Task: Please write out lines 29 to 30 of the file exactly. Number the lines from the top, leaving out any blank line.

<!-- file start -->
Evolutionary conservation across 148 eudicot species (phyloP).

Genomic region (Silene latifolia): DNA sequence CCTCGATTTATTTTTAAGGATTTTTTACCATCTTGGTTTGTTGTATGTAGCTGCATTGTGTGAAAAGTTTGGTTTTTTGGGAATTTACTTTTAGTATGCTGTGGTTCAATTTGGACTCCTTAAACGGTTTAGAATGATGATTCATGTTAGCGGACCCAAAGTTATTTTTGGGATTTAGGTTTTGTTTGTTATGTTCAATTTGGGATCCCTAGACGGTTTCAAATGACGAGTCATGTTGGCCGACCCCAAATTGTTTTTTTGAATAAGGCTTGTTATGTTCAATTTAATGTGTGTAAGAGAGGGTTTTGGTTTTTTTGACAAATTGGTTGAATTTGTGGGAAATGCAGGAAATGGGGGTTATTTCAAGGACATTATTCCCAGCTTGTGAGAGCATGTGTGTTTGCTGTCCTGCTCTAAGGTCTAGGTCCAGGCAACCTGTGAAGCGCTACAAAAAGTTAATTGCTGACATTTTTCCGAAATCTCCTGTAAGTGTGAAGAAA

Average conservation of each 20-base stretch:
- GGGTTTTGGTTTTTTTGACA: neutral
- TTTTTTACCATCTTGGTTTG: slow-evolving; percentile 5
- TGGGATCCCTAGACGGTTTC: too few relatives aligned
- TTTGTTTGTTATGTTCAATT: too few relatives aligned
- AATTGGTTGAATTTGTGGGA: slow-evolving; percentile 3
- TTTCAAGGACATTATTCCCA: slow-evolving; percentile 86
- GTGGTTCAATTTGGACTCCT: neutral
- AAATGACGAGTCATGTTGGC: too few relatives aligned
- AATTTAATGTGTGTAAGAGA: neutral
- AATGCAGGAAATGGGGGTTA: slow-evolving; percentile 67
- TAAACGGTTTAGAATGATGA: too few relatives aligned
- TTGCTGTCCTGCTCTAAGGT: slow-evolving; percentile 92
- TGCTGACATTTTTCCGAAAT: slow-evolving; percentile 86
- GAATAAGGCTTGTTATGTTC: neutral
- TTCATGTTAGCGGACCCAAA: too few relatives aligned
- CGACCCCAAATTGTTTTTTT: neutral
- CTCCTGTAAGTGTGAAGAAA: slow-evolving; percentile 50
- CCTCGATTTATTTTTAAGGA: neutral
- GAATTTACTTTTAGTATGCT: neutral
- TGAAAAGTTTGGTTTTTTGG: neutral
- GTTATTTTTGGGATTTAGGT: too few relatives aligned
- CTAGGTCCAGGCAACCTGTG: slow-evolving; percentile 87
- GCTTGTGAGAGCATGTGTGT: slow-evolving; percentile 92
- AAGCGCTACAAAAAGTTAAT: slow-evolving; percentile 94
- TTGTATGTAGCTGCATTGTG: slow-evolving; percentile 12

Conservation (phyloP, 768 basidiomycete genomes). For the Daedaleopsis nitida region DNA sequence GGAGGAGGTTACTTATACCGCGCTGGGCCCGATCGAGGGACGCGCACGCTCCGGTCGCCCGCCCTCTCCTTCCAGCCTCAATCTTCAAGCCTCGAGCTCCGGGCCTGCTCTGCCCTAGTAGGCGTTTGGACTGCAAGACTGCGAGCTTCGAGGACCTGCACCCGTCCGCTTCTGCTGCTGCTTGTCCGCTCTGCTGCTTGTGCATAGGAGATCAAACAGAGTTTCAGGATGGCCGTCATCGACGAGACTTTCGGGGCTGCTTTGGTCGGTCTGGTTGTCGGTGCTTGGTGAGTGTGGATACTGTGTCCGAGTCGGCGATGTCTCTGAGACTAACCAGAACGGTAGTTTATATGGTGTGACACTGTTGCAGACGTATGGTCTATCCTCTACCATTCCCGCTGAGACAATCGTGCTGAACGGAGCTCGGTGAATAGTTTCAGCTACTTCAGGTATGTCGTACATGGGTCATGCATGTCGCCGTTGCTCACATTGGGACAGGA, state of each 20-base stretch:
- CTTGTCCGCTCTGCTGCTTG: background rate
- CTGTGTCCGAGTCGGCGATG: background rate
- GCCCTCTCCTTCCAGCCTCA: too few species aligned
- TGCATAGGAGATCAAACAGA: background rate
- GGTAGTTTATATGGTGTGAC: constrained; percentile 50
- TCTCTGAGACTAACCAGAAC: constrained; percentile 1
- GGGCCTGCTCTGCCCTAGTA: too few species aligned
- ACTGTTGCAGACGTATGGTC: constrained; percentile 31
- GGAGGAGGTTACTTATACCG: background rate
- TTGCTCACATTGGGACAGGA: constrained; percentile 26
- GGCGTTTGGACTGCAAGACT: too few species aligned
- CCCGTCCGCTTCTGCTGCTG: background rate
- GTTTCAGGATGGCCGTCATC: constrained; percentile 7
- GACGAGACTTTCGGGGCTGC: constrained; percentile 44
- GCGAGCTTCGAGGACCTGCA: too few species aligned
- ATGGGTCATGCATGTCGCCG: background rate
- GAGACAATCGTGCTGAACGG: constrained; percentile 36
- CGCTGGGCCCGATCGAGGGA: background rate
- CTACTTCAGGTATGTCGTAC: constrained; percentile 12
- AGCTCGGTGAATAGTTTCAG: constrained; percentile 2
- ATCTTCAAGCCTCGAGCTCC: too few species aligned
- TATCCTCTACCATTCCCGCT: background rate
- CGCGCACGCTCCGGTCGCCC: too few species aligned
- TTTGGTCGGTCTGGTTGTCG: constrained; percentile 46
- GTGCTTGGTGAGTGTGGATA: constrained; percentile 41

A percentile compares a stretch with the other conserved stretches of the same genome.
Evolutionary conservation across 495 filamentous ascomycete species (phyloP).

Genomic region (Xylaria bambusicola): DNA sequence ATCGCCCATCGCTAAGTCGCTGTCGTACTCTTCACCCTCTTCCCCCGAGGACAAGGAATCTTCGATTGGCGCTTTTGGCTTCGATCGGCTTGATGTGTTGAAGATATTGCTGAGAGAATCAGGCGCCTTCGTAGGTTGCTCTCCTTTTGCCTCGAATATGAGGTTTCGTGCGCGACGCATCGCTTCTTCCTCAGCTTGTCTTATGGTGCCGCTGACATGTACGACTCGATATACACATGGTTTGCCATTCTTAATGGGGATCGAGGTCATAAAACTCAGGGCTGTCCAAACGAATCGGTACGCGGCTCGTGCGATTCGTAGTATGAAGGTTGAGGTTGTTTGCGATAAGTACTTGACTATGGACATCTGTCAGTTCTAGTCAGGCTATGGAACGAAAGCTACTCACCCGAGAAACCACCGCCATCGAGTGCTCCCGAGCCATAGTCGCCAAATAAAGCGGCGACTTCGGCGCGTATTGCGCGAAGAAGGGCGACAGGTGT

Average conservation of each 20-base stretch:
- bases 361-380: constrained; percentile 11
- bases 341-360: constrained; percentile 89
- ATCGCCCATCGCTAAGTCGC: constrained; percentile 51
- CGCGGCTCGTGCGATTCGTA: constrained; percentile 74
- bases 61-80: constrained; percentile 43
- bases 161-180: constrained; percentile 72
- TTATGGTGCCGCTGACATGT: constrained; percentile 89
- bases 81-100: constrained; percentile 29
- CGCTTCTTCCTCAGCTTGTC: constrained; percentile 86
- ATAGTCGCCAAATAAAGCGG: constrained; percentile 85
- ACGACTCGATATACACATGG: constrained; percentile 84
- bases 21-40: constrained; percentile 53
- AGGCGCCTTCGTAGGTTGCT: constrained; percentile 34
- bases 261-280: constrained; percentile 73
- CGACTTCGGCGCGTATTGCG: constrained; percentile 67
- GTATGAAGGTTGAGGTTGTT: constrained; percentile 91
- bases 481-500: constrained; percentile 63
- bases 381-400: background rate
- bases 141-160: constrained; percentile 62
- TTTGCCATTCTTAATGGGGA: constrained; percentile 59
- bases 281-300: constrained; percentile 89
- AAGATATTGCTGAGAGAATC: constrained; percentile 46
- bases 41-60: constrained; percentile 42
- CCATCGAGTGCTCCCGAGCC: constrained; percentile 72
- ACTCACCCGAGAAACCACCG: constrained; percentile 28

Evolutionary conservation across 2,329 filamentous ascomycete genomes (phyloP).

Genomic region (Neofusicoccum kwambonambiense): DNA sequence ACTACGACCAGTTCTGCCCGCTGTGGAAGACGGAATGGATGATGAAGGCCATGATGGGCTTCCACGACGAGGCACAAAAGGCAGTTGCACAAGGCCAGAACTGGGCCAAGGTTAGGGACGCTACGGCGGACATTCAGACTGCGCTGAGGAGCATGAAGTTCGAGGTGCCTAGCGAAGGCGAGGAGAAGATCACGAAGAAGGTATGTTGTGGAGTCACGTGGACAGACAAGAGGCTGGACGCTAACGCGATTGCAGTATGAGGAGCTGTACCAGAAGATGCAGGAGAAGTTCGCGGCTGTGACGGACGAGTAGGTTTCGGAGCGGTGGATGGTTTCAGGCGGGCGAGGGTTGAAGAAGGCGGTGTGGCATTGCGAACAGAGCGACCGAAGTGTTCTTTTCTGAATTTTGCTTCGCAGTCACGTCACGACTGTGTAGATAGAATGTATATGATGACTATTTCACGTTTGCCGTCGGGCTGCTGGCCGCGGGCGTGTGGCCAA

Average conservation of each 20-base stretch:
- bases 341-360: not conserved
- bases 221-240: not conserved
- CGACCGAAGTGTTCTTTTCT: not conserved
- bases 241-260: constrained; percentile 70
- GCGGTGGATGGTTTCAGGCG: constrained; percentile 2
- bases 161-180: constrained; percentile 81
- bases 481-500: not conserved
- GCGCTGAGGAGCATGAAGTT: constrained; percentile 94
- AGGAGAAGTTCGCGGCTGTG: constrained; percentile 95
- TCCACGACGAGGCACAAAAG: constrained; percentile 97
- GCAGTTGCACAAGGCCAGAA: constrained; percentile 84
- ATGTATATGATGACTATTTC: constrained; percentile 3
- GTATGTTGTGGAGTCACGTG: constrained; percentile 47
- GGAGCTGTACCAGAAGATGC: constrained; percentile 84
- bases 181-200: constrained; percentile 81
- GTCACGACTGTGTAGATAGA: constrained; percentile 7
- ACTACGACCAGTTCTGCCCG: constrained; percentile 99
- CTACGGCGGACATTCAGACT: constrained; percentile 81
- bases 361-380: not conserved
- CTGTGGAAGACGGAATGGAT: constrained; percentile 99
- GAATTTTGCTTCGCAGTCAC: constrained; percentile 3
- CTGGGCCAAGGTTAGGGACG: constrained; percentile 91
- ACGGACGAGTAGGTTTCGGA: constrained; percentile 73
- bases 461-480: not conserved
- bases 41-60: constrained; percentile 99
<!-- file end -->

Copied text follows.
Conservation (phyloP, 768 basidiomycete genomes). For the Daedaleopsis nitida region DNA sequence GGAGGAGGTTACTTATACCGCGCTGGGCCCGATCGAGGGACGCGCACGCTCCGGTCGCCCGCCCTCTCCTTCCAGCCTCAATCTTCAAGCCTCGAGCTCCGGGCCTGCTCTGCCCTAGTAGGCGTTTGGACTGCAAGACTGCGAGCTTCGAGGACCTGCACCCGTCCGCTTCTGCTGCTGCTTGTCCGCTCTGCTGCTTGTGCATAGGAGATCAAACAGAGTTTCAGGATGGCCGTCATCGACGAGACTTTCGGGGCTGCTTTGGTCGGTCTGGTTGTCGGTGCTTGGTGAGTGTGGATACTGTGTCCGAGTCGGCGATGTCTCTGAGACTAACCAGAACGGTAGTTTATATGGTGTGACACTGTTGCAGACGTATGGTCTATCCTCTACCATTCCCGCTGAGACAATCGTGCTGAACGGAGCTCGGTGAATAGTTTCAGCTACTTCAGGTATGTCGTACATGGGTCATGCATGTCGCCGTTGCTCACATTGGGACAGGA, state of each 20-base stretch:
- CTTGTCCGCTCTGCTGCTTG: background rate